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31 entries found.
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economics (n.)
1580s, "art of managing a household," perhaps from French économique (see economic); also see -ics. Meaning "science of wealth" is from 1792.
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microeconomics (n.)

also micro-economics, "the branch of economics concerned with single factors and individual decisions," 1948, from micro- + economics. Related: Microeconomic (adj.).

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ergonomics (n.)
"scientific study of the efficiency of people in the workplace," coined 1950 from Greek ergon "work" (from PIE root *werg- "to do") + second element of economics.
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annualize (v.)
in economics and finance, 1904; see annual (adj.) + -ize. Related: Annualized; annualizing.
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upturn (n.)
1868, "upturned part," from up (adv.) + turn (n.). Meaning "improvement" (especially in economics) is from 1930.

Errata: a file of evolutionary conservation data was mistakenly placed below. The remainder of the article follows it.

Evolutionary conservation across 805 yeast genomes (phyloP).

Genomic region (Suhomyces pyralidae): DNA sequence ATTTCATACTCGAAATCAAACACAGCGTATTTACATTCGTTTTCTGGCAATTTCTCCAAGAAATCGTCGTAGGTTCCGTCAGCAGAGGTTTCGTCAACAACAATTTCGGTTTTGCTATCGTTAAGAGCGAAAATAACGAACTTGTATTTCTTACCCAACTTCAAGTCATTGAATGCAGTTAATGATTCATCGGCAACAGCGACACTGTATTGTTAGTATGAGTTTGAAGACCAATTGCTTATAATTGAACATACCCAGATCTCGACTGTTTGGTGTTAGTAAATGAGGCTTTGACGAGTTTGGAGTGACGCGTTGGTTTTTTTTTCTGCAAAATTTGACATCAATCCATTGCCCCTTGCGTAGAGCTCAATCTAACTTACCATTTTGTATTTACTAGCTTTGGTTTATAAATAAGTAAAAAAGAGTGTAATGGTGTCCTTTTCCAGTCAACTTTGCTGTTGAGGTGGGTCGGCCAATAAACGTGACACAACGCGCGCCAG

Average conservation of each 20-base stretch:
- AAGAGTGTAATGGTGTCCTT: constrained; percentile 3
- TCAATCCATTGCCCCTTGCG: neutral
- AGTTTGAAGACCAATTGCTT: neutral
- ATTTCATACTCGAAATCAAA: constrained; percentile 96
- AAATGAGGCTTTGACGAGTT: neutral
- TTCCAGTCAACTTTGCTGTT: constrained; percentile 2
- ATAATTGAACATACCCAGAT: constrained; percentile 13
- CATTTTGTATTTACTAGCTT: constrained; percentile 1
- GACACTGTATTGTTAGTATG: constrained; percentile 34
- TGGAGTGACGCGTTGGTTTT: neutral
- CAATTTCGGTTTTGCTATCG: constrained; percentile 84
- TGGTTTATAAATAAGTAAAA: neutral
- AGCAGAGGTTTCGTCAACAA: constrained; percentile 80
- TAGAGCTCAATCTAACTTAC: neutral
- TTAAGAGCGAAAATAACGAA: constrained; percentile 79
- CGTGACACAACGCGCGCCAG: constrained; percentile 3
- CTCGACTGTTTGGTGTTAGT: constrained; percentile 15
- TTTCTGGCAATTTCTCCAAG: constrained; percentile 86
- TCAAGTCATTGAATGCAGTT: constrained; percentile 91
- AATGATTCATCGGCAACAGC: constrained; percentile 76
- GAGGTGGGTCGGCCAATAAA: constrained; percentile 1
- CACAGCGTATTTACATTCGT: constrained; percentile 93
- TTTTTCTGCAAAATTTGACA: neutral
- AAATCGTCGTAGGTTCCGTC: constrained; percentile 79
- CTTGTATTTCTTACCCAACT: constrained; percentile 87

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upswing (n.)
1922, in golf, from up (adv.) + swing (n.). Sense in economics is attested from 1934.
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disequilibrium (n.)

"absence or destruction of equilibrium," 1840; see dis- + equilibrium. Specific sense in economics is by 1927.

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divestiture (n.)

c. 1600, "act of stripping or depriving," from divest on analogy of investiture. Economics sense is by 1955.

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macroeconomics (n.)

also macro-economics, "the science or study of the economy as a whole," by 1946, from macroeconomic; also see -ics.

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bimetallic (adj.)
also bi-metallic, "composed of two metals," 1864; see bi- "two" + metallic. In economics, "pertaining to the use of both silver and gold as standards in currency," 1876, from French bimétalique (Cornuschi).
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